CONCLUSIONS: The results obtained will be included in mathematical models currently under development to evaluate the efficiency of breast cancer screening. These models could be highly useful to provide information and guide clinical and health policy decisions on cancer prevention and control


Nota bibliográfica cribado de c mama 2012-09

Hackshaw A. The benefits and harms of mammographic screening for breast cancer: building the evidence base using service screening programmes editorial. J Med Screen 2012 Sep 1;19(suppl 1):1-2.  DOI: 10.1258/jms.2012.012074
Zappa M, Federici A. Introduction Comentary. J Med Screen 2012 Sep 1;19(suppl 1):3-4.  DOI: 10.1258/jms.2012.012075
Paci E. Summary of the evidence of breast cancer service screening outcomes in Europe and first estimate of the benefit and harm balance sheet. J Med Screen 2012 Sep 1;19(suppl 1):5-13.  DOI: 10.1258/jms.2012.012077
Conclusions The chance of saving a woman's life by population-based mammographic screening of appropriate quality is greater than that of over-diagnosis. Service screening in Europe achieves a mortality benefit at least as great as the randomized controlled trials. These outcomes should be communicated to women offered service screening in Europe
Broeders M, Moss S, Nystr+Âm L, Njor S, Jonsson H+, Paap E, et al. The impact of mammographic screening on breast cancer mortality in Europe: a review of observational studies. J Med Screen 2012 Sep 1;19(suppl 1):14-25.  DOI: 10.1258/jms.2012.012078
Conclusions Valid observational designs are those where sufficient longitudinal individual data are available, directly linking a woman's screening history to her cause of death. From such studies, the best European estimate of breast cancer mortality reduction is 25 -31% for women invited for screening, and 38-48% for women actually screened. Much of the current controversy on breast cancer screening is due to the use of inappropriate methodological approaches that are unable to capture the true effect of mammographic screening
Moss SM, Nystrøm L, Jonsson H, Paci E, Lynge E, Njor S, et al. The impact of mammographic screening on breast cancer mortality in Europe: a review of trend studies. J Med Screen 2012 Sep 1;19(suppl 1):26-32.  DOI: 10.1258/jms.2012.012079
Conclusions Although analysing population breast cancer mortality rates over time can be a first step in examining changes following the introduction of screening, this method is of limited value for assessment of screening impact. Other methods and individual data are necessary to properly quantify the effect
Njor S, Nystrøm L, Moss S, Paci E, Broeders M, Segnan N, et al. Breast cancer mortality in mammographic screening in Europe: a review of incidence-based mortality studies. J Med Screen 2012 Sep 1;19(suppl 1):33-41.  DOI: 10.1258/jms.2012.012080
Conclusions Based on evidence from the most methodologically sound IBM studies, the most likely impact of European service mammography screening programmes was a breast cancer mortality reduction of 26% (95% confidence interval 13-36%) among women invited for screening and followed up for 6-11 years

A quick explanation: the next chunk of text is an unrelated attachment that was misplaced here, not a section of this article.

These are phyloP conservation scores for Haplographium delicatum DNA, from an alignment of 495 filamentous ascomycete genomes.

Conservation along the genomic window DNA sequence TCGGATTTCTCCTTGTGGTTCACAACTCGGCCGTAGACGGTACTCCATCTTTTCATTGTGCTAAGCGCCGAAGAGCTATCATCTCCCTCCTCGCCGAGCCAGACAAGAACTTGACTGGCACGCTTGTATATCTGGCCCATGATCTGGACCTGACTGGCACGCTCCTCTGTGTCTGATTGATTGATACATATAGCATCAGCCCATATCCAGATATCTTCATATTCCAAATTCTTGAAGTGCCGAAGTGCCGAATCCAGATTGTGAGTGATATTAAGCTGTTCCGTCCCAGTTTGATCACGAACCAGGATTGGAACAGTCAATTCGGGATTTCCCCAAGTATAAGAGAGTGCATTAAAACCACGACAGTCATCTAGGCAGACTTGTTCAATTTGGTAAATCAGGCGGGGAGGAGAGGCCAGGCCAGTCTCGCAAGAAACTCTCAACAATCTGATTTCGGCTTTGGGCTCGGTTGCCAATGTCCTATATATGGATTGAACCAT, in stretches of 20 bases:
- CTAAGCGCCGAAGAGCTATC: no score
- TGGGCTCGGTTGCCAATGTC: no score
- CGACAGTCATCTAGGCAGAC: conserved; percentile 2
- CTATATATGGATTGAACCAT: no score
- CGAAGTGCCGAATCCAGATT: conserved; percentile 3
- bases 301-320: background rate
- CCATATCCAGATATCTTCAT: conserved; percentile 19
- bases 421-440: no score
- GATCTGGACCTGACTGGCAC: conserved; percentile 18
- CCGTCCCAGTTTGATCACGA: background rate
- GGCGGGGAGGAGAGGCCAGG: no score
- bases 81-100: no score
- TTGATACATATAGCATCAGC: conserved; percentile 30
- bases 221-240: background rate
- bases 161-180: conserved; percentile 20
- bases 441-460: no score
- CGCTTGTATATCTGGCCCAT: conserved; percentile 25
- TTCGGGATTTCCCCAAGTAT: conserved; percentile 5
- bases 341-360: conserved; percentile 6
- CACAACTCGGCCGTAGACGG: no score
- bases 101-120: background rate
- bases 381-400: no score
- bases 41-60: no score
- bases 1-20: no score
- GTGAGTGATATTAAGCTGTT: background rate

Puliti D, Duffy SW, Miccinesi G, de Koning H, Lynge E, Zappa M, et al. Overdiagnosis in mammographic screening for breast cancer in Europe: a literature review. J Med Screen 2012 Sep 1;19(suppl 1):42-56.  DOI: 10.1258/jms.2012.012082
Conclusions The most plausible estimates of overdiagnosis range from 1% to 10%. Substantially higher estimates of overdiagnosis reported in the literature are due to the lack of adjustment for breast cancer risk and/or lead time
Hofvind S, Ponti A, Patnick J, Ascunce N, Njor S, Broeders M, et al. False-positive results in mammographic screening for breast cancer in Europe: a literature review and survey of service screening programmes. J Med Screen 2012 Sep 1;19(suppl 1):57-66.  DOI: 10.1258/jms.2012.012083
Conclusion The specific investigative procedures following a recall should be considered when examining the cumulative risk of a false-positive screening result. Most women with a positive screening test undergo a non-invasive assessment procedure. Only a small proportion of recalled women undergo needle biopsy, and even fewer undergo surgical intervention
Giordano L, Cogo C, Patnick J, Paci E. Communicating the balance sheet in breast cancer screening. J Med Screen 2012 Sep 1;19(suppl 1):67-71.  DOI: 10.1258/jms.2012.012084
Conclusion The balance sheet could be a starting point for a broader vision of informed decision-making in screening, which should also recognize the role played by non-numerical  factors on women's choice of participating in breast cancer screening
Giordano L, von Karsa L, Tomatis M, Majek O, de Wolf C, Lancucki L, et al. Mammographic screening programmes in Europe: organization, coverage and participation. J Med Screen 2012 Sep 1;19(suppl 1):72-82.  DOI: 10.1258/jms.2012.012085